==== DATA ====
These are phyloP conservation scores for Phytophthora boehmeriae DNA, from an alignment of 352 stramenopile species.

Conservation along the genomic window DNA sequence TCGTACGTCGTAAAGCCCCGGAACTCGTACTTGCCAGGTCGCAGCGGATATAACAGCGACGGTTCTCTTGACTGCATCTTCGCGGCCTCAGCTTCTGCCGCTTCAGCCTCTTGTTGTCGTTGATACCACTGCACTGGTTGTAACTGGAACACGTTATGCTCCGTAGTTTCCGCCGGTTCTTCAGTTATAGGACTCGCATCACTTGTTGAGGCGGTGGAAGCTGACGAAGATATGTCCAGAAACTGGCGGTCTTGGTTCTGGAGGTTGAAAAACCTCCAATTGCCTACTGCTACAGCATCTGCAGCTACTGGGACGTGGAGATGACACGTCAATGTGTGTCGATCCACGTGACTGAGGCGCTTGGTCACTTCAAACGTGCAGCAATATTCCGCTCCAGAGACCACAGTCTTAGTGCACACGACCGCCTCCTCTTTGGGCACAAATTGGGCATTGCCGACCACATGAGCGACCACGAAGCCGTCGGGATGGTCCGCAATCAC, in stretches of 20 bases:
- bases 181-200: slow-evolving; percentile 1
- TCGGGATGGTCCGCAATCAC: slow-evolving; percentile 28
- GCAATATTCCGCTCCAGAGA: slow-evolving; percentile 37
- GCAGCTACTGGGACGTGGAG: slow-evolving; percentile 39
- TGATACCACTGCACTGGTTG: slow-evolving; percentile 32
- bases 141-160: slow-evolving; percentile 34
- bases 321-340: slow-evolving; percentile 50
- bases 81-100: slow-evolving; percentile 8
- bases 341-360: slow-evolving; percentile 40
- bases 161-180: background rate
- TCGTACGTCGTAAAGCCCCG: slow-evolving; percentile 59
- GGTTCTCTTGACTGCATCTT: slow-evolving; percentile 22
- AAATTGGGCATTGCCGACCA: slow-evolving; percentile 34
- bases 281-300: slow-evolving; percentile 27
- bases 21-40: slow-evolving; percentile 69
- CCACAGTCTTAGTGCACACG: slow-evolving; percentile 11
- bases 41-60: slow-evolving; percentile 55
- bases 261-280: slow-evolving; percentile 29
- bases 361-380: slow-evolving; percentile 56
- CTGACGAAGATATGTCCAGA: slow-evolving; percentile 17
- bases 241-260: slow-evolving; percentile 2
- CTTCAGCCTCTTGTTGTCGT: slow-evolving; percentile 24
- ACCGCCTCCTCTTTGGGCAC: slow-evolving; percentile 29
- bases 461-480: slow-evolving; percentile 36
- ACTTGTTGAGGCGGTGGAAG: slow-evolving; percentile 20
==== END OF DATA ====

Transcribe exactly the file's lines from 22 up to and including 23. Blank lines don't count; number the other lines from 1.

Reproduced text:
- CTGACGAAGATATGTCCAGA: slow-evolving; percentile 17
- bases 241-260: slow-evolving; percentile 2